Don’t wish it away. Don’t look at it like it’s forever.
Shortly after Mackenzie was born, I turned to my mother and said, “This week has been the longest day of my life.” I was in pain, the baby’s cries petrified me, and time made no sense. My mind grasped at imaginings of an easier future where I didn’t have to nurse with cracked skin (or at all) and the nights were uninterrupted. But I knew I had to stay present or I’d miss the most precious time of my daughter’s life. I’m constantly wanting to be elsewhere/when, anxious to get to better times, if only this would stop or that would change. But that’s how I end up with regrets, how I’m blinded to what’s precious right now. I will always regret wishing away nursing–and getting my wish. Reality is that momming doesn’t get easier; it just changes. You (I) have to remember they’re only this little once. This is the most they’ll ever need you. Don’t rush because it’s hard. Don’t miss it.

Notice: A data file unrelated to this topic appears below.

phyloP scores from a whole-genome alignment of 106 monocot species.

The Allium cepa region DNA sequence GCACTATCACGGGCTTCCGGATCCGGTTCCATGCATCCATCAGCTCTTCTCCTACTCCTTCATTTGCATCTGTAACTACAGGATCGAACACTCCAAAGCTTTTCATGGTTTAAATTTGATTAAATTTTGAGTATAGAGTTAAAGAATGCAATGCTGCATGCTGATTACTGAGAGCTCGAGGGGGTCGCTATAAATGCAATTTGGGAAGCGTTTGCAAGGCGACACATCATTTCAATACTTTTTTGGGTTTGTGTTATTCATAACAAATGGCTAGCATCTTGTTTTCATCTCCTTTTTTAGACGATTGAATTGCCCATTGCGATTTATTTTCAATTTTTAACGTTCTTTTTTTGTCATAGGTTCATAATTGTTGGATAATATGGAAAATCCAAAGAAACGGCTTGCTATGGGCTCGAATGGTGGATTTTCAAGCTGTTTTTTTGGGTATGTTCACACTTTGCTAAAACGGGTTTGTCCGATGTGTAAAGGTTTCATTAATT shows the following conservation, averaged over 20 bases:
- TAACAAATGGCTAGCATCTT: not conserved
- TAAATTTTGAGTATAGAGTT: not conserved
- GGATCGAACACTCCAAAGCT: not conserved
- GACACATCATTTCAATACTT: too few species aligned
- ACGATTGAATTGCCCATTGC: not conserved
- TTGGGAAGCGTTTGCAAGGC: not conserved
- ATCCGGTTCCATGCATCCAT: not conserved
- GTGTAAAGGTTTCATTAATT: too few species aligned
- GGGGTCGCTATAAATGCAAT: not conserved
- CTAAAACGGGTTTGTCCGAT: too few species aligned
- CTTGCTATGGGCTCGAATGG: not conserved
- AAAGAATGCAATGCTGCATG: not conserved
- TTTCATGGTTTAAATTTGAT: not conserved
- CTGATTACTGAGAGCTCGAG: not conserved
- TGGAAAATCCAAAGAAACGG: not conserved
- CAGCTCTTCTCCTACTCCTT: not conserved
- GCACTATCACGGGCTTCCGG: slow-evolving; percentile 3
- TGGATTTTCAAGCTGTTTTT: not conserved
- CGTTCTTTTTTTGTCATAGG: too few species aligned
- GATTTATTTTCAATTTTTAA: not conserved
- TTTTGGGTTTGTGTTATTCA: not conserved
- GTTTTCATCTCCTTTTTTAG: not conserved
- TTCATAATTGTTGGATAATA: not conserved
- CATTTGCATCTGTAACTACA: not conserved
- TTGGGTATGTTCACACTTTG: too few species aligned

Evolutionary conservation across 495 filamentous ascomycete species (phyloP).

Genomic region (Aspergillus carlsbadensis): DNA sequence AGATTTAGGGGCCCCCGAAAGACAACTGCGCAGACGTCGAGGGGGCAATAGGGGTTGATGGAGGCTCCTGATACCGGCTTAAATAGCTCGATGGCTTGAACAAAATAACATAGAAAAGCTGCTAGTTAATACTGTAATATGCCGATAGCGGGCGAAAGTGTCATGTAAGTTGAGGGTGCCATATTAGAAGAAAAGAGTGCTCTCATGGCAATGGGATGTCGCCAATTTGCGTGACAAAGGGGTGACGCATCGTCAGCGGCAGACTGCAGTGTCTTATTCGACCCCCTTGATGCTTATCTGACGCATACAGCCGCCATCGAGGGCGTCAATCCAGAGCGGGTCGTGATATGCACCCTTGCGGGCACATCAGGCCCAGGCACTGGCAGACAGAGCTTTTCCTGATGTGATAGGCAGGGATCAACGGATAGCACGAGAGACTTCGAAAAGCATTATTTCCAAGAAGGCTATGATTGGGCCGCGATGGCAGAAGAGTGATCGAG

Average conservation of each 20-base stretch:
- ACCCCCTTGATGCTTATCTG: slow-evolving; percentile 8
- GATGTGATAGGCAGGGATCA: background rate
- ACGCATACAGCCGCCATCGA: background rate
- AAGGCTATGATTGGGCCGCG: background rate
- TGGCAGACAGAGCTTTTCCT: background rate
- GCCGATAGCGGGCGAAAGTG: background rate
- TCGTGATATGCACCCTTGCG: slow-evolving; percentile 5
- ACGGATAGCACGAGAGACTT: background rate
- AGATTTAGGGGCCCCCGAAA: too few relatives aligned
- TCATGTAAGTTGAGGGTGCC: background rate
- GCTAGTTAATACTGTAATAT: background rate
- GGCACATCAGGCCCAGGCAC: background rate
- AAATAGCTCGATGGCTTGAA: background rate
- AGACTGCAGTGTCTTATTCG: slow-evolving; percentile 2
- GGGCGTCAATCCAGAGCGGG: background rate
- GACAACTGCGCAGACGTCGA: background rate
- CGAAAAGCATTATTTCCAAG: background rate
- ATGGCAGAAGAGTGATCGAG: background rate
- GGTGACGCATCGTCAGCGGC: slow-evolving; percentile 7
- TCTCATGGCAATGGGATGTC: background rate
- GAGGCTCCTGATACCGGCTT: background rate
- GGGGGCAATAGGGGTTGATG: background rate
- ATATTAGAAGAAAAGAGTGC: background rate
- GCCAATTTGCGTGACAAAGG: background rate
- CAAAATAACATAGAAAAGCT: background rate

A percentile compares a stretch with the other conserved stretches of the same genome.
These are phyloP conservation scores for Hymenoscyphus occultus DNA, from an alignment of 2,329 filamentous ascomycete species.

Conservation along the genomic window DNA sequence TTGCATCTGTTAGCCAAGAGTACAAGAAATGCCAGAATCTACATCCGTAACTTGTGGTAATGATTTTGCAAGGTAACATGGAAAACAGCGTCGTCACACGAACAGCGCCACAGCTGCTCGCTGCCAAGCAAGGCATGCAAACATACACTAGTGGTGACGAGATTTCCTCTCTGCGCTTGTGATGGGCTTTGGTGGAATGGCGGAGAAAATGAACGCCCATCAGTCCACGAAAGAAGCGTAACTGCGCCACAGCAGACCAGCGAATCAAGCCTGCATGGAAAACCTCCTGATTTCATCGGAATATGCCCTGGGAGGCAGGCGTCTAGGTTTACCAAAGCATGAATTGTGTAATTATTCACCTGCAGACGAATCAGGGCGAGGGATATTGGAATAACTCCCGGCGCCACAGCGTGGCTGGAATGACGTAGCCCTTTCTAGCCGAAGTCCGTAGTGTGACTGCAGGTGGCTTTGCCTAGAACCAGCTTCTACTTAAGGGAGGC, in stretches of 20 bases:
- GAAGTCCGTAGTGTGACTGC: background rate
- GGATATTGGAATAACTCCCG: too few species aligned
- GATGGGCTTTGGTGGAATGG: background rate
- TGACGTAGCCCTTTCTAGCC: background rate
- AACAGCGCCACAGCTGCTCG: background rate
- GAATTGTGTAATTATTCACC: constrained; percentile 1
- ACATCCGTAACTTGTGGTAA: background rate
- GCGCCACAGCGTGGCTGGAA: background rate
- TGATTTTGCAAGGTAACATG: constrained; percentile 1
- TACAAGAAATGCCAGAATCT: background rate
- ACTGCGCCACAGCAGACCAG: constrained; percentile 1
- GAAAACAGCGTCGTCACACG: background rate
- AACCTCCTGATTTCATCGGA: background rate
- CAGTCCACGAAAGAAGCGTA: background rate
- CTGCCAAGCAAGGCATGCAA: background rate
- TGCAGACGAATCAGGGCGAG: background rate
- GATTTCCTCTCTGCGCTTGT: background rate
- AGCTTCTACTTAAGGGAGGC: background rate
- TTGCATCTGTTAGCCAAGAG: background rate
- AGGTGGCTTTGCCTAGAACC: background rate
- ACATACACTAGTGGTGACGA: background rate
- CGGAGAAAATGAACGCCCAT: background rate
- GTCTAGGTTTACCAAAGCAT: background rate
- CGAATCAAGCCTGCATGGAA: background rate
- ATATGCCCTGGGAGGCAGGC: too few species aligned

So much of what I’ve learned about being a mother has been hard. A lot of it no one talks about, some of it I didn’t believe, and the rest requires stretching myself in uncomfortable ways. I never had a love-tsunami wash over me like a lot of moms describe; it trickled in quietly. But on the days when she’s crying and I’m crying and nothing is okay and darkness presses in, that slow, steady love is a life preserver holding us both up. It makes her happy to see me after a hard-won nap. It makes me cling tighter when she’s angry. It makes each morning new. No matter what happens today, tomorrow is a fresh start because we love each other in a way that I don’t fully understand. And that’s enough.